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Study Type : Interventional  (Clinical Trial)
Actual Enrollment : 328 participants
Allocation: Randomized
Intervention Model: Parallel Assignment
Masking: None (Open Label)
Primary Purpose: Treatment
Official Title: The STIC Online Feedback System in Psychotherapy Process-outcome Research: A Multi-site, Multi-modality, International RCT-study.
Actual Study Start Date : June 1, 2013
Actual Primary Completion Date : October 15, 2016
Actual Study Completion Date : October 15, 2016

Arm Intervention/treatment
Experimental: The use of STIC feedback system
This will constitute the experimental condition, using of STIC feedback system.
Other: STIC feedback system
This condition includes the use of the STIC feedback system.

Experimental: Treatment as usual
This condition will not include the use of the STIC feedback system.
Other: STIC feedback system
This condition includes the use of the STIC feedback system.

Primary Outcome Measures :
  1. Beck Depression Inventory II [ Time Frame: The BDI was completed at the start and end of treatment. In this study the treatment length varied from two to 22 sessions. ]
    The Beck Depression Inventory (BDI-II - Beck et al., 1995a) is a widely used 21-item self-report questionnaire assessing cognitive, affective, motivational, and physiological symptoms of depression and variation over time. Items are scored on a scale from 0 to 3 and the sum-score expressed the depth of the depression, graded from no clinical depression (0-9), through mild (10-19), moderate (20-29) and severe depression (30-63). The BDI shows adequate psychometric properties (Beck et al., 1995b).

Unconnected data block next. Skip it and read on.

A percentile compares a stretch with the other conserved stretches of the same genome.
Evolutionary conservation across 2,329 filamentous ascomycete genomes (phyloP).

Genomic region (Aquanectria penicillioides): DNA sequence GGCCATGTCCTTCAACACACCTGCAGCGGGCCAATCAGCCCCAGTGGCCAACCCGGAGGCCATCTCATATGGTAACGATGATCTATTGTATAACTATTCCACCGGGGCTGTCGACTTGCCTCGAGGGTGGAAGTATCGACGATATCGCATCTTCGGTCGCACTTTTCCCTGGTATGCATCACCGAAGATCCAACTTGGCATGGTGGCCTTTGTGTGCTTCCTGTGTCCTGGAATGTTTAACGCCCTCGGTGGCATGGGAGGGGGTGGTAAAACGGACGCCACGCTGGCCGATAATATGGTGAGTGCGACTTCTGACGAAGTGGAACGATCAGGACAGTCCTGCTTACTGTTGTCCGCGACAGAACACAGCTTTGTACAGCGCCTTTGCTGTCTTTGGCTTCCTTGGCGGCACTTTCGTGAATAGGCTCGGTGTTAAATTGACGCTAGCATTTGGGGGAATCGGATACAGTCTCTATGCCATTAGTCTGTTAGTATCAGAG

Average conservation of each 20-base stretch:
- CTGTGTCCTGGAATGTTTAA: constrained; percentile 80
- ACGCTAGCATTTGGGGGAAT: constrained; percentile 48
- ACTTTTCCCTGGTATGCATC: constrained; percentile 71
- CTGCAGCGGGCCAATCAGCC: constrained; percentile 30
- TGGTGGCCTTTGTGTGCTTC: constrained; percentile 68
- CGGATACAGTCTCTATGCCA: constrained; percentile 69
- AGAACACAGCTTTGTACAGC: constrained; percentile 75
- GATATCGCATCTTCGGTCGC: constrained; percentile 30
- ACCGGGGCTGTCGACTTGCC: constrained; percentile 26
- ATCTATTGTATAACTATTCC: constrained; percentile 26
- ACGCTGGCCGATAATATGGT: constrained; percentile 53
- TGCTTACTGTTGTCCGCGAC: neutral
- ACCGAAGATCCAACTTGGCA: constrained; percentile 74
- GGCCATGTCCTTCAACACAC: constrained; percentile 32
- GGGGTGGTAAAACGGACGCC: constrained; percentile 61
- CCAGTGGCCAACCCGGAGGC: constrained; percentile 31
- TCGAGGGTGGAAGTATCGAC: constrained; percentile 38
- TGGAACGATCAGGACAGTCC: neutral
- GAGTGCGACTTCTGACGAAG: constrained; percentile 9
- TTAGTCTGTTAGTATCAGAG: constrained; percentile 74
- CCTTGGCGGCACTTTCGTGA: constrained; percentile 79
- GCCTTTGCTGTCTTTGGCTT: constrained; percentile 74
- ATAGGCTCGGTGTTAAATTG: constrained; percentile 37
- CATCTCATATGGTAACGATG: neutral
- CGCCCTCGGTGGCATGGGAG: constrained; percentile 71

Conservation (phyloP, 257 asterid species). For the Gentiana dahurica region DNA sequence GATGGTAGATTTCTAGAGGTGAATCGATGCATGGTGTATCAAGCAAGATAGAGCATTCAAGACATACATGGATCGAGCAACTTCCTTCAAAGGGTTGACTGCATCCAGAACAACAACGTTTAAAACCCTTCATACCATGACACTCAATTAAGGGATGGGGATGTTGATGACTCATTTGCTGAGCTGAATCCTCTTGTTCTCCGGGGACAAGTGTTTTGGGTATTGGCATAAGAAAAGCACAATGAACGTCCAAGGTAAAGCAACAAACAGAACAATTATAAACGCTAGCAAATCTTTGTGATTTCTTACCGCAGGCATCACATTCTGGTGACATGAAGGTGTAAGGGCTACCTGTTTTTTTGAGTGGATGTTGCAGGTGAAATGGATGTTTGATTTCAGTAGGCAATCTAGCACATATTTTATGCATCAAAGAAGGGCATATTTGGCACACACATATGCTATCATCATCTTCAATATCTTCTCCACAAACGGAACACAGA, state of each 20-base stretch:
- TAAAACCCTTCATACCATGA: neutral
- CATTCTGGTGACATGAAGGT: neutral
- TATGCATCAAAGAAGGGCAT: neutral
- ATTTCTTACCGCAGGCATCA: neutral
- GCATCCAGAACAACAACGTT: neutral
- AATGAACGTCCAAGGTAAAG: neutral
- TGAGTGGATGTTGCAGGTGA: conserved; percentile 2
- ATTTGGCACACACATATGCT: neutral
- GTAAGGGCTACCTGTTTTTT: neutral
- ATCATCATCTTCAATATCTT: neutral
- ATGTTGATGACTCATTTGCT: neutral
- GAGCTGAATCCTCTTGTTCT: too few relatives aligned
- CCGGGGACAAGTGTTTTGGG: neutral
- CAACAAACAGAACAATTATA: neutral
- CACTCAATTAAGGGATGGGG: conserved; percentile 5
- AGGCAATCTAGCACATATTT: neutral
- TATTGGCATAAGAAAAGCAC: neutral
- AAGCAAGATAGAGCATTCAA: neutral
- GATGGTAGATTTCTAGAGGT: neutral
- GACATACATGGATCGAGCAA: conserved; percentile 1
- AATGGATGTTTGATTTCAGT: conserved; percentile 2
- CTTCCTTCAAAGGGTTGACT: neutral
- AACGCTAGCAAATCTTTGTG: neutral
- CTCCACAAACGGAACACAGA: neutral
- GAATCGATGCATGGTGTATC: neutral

Information from the National Library of Medicine

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Ages Eligible for Study:   12 Years to 70 Years   (Child, Adult, Older Adult)
Sexes Eligible for Study:   All
Accepts Healthy Volunteers:   Yes

Inclusion Criteria:

  • individuals,
  • couples,
  • families in Norwegian couple- and family therapy contexts

Exclusion Criteria:

  • psychosis,
  • current drug and alcohol abuse,
  • violent and threatening behavior,
  • not enable to understand Norwegian or English language.

Information from the National Library of Medicine

To learn more about this study, you or your doctor may contact the study research staff using the contact information provided by the sponsor.

Please refer to this study by its identifier (NCT number): NCT01873742

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Drammen - Kongsberg family agency
Drammen, Buskerud, Norway, 3000
Center for family and relationship, Modum Bad
Vikersund, Buskerud, Norway, 3370
ABUP, Sørlandet sykehus
Kristiansand, Vest Agder, Norway, 4604
Sponsors and Collaborators
Modum Bad
Stiftelsen Helse og Rehabilitering
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Study Director: KariAnne Vrabel, PhD Modum Bad Research Institute
Additional Information:
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Responsible Party: Terje Tilden, PhD, Modum Bad Identifier: NCT01873742    
Other Study ID Numbers: 1-Tilden
2012/2/0275 ( Other Identifier: Rådet for psykisk helse, Norway )
First Posted: June 10, 2013    Key Record Dates
Results First Posted: May 4, 2020
Last Update Posted: May 4, 2020
Last Verified: April 2020
Keywords provided by Terje Tilden, PhD, Modum Bad:
Psychotherapy feedback